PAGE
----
Based on the capabilities of its delivery systems—missiles, aircraft, and submarines—and the current and future threat landscape, the Department of Defense (DOD) generates the military requirements for U.S. nuclear weapon systems. DOD works closely with the Nuclear Weapons Council and the National Nuclear Security Administration on these requirements (which may range from new weapons designs to modifications of existing weapons) to ensure the United States is able to continue to credibly deter foreign adversaries.
Once they are in DOD hands, nuclear weapons can be deployed in three ways: atop U.S. Air Force intercontinental ballistic missiles; from U.S. Air Force bomber and fighter planes, and atop U.S. Navy submarine-launched ballistic missiles. This three-pronged capability provides the United States with methods to attack by land, sea, or air, and reduces the possibility that all of the United States’ nuclear weapons could be destroyed in a single attack.
The following 10 military bases play particularly important roles in planning and executing the missions that involve nuclear weapons. ★
Headquartered at the Pentagon, DOD is the nation’s largest government organization and encompasses all branches of the United States Armed Forces, including the Air Force and the Navy, both of which are custodians of nuclear weapons.
Naval Submarine Base Kings Bay
St. Marys, Georgia
This base is home to eight Ohio-class submarines, six of which carry Trident II ballistic missiles that can be topped with Los Alamos–designed W76 or W88 nuclear warheads. The other two submarines are armed with cruise missiles. Starting in 2027, Ohio-class submarines will be replaced with Columbia-class submarines.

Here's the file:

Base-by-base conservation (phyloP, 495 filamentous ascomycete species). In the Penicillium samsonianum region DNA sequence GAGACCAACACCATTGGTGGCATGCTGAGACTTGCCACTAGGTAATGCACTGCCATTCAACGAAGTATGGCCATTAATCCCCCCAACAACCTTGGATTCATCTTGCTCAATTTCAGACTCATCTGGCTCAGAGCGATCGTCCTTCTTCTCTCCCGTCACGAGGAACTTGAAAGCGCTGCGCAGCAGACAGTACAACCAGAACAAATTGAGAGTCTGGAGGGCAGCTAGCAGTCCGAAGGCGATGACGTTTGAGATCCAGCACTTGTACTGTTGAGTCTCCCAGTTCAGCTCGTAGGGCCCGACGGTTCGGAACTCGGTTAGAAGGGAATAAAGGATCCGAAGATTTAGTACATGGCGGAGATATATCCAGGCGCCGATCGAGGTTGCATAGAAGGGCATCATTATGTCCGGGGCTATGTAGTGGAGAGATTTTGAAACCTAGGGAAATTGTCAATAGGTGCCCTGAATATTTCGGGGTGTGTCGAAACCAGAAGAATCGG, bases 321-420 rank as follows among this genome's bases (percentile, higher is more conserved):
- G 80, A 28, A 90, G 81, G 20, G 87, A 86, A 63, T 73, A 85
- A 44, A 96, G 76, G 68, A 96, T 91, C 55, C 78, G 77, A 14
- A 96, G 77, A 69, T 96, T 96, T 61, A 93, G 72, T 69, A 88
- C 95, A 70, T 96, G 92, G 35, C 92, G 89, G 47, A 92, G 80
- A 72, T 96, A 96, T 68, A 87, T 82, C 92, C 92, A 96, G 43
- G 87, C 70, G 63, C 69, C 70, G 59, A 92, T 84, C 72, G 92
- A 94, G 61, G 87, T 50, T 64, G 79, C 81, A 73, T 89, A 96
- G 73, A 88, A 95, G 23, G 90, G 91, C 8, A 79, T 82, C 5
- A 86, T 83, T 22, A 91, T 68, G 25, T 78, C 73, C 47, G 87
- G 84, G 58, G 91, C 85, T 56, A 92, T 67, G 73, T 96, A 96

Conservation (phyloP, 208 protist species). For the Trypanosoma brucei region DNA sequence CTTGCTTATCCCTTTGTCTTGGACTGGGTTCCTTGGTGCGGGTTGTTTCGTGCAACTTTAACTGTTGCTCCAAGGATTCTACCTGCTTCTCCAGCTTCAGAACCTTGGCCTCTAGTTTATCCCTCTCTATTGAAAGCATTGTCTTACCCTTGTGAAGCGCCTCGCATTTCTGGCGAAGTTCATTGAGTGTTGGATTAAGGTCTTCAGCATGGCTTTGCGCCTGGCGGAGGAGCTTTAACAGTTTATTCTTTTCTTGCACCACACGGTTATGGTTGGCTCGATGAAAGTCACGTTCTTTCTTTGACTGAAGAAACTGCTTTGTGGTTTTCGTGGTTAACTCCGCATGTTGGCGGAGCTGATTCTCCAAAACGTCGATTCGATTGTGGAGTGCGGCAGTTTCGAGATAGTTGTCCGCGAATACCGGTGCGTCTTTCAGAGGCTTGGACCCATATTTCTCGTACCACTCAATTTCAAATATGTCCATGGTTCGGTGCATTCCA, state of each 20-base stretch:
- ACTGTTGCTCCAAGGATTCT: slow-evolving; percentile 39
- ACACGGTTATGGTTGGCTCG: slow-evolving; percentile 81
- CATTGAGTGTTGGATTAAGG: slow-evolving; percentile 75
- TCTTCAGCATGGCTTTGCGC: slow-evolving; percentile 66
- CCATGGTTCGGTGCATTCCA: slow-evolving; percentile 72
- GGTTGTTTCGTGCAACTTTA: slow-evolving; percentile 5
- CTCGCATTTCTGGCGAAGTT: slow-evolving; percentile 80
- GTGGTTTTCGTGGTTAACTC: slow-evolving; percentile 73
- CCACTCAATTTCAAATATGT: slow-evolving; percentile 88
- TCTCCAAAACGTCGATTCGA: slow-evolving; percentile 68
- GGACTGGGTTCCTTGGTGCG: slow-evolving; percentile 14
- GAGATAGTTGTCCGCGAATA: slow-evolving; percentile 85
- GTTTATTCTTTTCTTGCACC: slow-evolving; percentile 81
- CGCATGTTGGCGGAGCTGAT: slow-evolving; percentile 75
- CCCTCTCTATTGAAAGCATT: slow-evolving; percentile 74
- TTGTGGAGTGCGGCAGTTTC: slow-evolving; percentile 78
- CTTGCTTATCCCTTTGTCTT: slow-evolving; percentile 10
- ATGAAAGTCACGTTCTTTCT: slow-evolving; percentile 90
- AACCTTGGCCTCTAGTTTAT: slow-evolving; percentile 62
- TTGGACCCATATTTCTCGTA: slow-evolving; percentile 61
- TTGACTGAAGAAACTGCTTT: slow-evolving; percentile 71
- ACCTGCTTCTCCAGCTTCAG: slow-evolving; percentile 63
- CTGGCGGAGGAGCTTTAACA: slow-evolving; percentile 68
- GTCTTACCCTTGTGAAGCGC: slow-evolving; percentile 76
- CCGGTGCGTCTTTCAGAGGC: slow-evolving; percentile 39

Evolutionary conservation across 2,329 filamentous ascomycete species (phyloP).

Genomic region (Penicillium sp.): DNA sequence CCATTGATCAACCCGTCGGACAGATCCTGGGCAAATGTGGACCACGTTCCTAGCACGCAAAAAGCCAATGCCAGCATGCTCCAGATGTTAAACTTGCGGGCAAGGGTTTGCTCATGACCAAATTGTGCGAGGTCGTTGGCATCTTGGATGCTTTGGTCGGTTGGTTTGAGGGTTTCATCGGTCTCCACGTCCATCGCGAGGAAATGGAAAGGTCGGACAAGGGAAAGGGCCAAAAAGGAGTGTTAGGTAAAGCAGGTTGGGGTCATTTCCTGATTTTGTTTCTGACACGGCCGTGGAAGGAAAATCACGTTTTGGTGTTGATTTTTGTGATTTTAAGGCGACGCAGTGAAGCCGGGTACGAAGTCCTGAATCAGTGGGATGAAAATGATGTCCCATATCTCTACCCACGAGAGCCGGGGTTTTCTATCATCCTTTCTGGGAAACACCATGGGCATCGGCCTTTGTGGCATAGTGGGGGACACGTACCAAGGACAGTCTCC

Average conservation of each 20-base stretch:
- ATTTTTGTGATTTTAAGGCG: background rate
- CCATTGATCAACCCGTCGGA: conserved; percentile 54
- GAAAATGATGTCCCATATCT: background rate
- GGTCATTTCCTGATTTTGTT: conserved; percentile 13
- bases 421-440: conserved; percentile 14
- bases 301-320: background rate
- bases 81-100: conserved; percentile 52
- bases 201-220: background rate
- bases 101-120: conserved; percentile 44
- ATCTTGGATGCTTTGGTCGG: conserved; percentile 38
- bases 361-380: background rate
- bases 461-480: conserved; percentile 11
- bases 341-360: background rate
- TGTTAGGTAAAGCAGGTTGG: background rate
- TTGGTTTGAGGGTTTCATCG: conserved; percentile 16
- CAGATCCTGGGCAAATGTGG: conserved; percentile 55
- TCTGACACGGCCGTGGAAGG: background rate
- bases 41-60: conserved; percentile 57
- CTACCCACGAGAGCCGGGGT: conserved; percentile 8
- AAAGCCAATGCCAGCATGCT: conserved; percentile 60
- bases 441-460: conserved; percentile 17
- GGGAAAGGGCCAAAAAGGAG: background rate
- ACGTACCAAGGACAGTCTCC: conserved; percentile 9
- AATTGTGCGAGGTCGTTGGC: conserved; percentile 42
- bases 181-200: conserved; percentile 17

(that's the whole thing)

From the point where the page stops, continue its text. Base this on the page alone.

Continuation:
Barksdale Air Force Base
Headquartered at Barksdale, Air Force Global Strike Command oversees the aerial and land aspects of the nuclear triad—including the Barksdale-based 2nd Bomb Wing, home to B-52H bombers, which can carry the Los Alamos–designed and Livermore-maintained W80-1 warhead. Barksdale also oversees the development of three new delivery systems: the B-21 Raider stealth bomber (which will replace the B-2 Spirit stealth bomber), Sentinel missiles (which will replace Minuteman III missiles), and the Long Range Standoff nuclear-armed missiles (which will phase out older cruise missiles).
Whiteman Air Force Base
Knob Noster, Missouri
Whiteman is home to the 509th Bomber Wing and its 20 B-2 Spirit stealth bombers, which can wield the Los Alamos–designed B61 or the Livermore-designed B83 gravity bombs.
Offutt Air Force Base
Headquartered at Offutt, United States Strategic Command (STRATCOM) integrates and coordinates the strategic capabilities of the five branches of the military to deter strategic attacks or plan and execute nuclear military missions. The STRATCOM commander is part of the Nuclear Weapons Council.
Minot Air Force Base
Minot, North Dakota
Constructed in 1957, Minot Air Force Base operates two prongs of the nuclear triad. As one of two bases maintaining B-52H bombers, Minot has an air-based nuclear deterrent in the 5th Bomb Wing. Minot also has a land-based nuclear deterrent in its 150 Minuteman III missiles, operated by the 91st Missile Wing.
Malmstrom Air Force Base
Great Falls, Montana
The 341st Missile Wing resides at Malmstrom, which was the first base to activate Minuteman missiles in 1962. Minuteman III missiles are equipped with either Los Alamos–designed W78 or Livermore-designed W87 warheads.
Francis E. Warren Air Force Base
The oldest continuously active United States Air Force military installation, Francis E. Warren Air Force Base was built in 1867 and became the nation’s first operational intercontinental ballistic missile base in 1959. The 90th Missile Wing now controls the base’s missile system and operates Minuteman III missiles capable of being armed with Los Alamos–designed or W78 Livermore-designed W87 warheads.
Kirtland Air Force Base
Albuquerque, New Mexico
Because of Kirtland’s proximity to Los Alamos, the base became a shuttling point for people and materials involved in the Manhattan Project. In 2006, Kirtland’s Nuclear Weapons Center was created as Air Force Materiel Command’s nuclear-focused center. The Nuclear Weapons Center helps synchronize aspects of nuclear weapon systems management across all Air Force nuclear facilities.
Naval Base Kitsap
This base is home to 10 Ohio-class submarines, eight of which carry Trident II ballistic missiles that can be topped with Los Alamos–designed W76 or W88 nuclear warheads. The other two submarines are armed with cruise missiles. Starting in 2027, Ohio-class submarines will be replaced with Columbia-class submarines.